Republican President Dwight Eisenhower reputedly said that appointing Chief Justice Earl Warren and Justice William Brennan were among his biggest mistakes as president as they helped usher in a wave of liberal jurisprudence at odds with Eisenhower’s conservative philosophy.  Republican President George H.W. Bush might have said the same about Justice David Souter for the same reasons.  Finally, Republican President Ronald Reagan would have agreed that Justice Anthony Kennedy surprisingly became a swing vote who could lean left.

Kennedy was born in California in 1936, and attended Stanford University and the London School of Economics before graduating from Harvard Law School.  He practiced law and served as a law professor because being appointed to the bench—for the Ninth Circuit Court of Appeals—in 1975 by President Gerald Ford.

In 1987, Justice Lewis Powell retired from the Supreme Court.  President Reagan at first appointed Robert Bork to the vacant seat, but the Senate rejected Bork after highly controversial hearings.  Senate Democrats rejected his originalism and thought him too conservative, especially for what was likely to be a “swing vote” in important cases.  Reagan submitted Kennedy’s nomination, and he was quickly confirmed by the Senate.

Kennedy’s opinions are not notably steeped in a particularly strong ideology.  He often voted with conservative Chief Justice William Rehnquist during his tenure on the Court.  Kennedy wrote the majority opinion in Citizens’ United v. FEC (2010), protecting free political speech by corporations which many liberals criticized.  He also joined the majority in the contentious Bush v. Gore (2000) case in that presidential election.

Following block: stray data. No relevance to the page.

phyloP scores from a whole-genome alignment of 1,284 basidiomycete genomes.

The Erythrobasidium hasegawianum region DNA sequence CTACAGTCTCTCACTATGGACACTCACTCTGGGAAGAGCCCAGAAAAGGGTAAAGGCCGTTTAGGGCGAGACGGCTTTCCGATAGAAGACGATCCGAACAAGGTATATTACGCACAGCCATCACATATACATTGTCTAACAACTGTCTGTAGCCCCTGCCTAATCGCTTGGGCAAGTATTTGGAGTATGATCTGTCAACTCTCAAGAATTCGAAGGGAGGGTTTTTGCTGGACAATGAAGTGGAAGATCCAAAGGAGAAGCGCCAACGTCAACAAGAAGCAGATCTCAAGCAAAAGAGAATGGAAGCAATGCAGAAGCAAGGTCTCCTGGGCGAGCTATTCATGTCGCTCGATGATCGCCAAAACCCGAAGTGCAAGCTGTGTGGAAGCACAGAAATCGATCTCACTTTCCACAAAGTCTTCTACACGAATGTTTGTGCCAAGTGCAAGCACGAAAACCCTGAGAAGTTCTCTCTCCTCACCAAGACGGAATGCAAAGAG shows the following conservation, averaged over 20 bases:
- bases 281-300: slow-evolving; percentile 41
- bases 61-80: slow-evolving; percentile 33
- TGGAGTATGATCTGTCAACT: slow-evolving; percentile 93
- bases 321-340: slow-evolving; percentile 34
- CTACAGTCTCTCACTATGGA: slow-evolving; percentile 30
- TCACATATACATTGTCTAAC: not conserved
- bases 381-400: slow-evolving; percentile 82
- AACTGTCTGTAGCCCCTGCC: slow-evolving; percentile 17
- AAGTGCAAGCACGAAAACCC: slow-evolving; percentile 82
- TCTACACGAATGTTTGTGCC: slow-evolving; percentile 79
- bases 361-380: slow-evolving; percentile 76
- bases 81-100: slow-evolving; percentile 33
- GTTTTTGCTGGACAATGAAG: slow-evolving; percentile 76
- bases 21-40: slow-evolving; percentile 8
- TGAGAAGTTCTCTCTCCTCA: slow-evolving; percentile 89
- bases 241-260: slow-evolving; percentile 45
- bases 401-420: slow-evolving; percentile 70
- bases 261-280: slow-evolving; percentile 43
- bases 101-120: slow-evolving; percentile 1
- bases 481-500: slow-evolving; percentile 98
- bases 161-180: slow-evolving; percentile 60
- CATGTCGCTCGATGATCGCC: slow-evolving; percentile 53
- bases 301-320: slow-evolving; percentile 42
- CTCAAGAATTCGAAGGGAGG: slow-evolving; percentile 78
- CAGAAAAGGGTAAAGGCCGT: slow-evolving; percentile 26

On the other hand, Justice Kennedy has broken with what many consider to be conservative positions.  For example, he joined the majority opinion in Planned Parenthood v. Casey (1992), which affirmed the Roe v. Wade (1973) decision allowing abortions, even though Casey rejected the trimester system.  However, Kennedy has generally upheld restrictions on abortion and supported bans on late-term, partial-birth abortions.

Justice Kennedy has also been a supporter of gay rights and gay marriage in several Supreme Court cases.  He authored the Texas v. Johnson (2003) decision overturning state laws criminalizing homosexual acts.  In 2013, he wrote the majority opinion declaring the Defense of Marriage Act (DOMA) to be unconstitutional, and also wrote the opinion in Obergefell v. Hodges (2015) decision overturning bans on gay marriage in the United States.

Finally, Justice Kennedy joined with the liberal justices of the Supreme Court in ruling that local governments could seize private property for economic development in Kelo v. City of New London (2005).

The recent controversy involving Justice Kennedy is his possible impending retirement.  He will be 81 years old, and many Supreme Court observers are speculating about his retirement.  The issue is part of the polarized partisan debate because Republican President Donald Trump has already successfully placed one justice—Neil Gorsuch— on the Supreme Court.  The Supreme Court and its decisions have also generally become more politically-charged in the past five decades.  Kennedy’s retirement as the “unreliable” conservative swing vote to a more consistent conservative could alter the Court’s jurisprudence on several important and controversial issues.

Whatever the respective ideological views of Justice Anthony Kennedy, he has honorably served the Supreme Court and dedicated his life to public service for more than thirty years.

Tony Williams is a Constituting America Fellow and the author of five books including Washington & Hamilton: The Alliance that Forged America.

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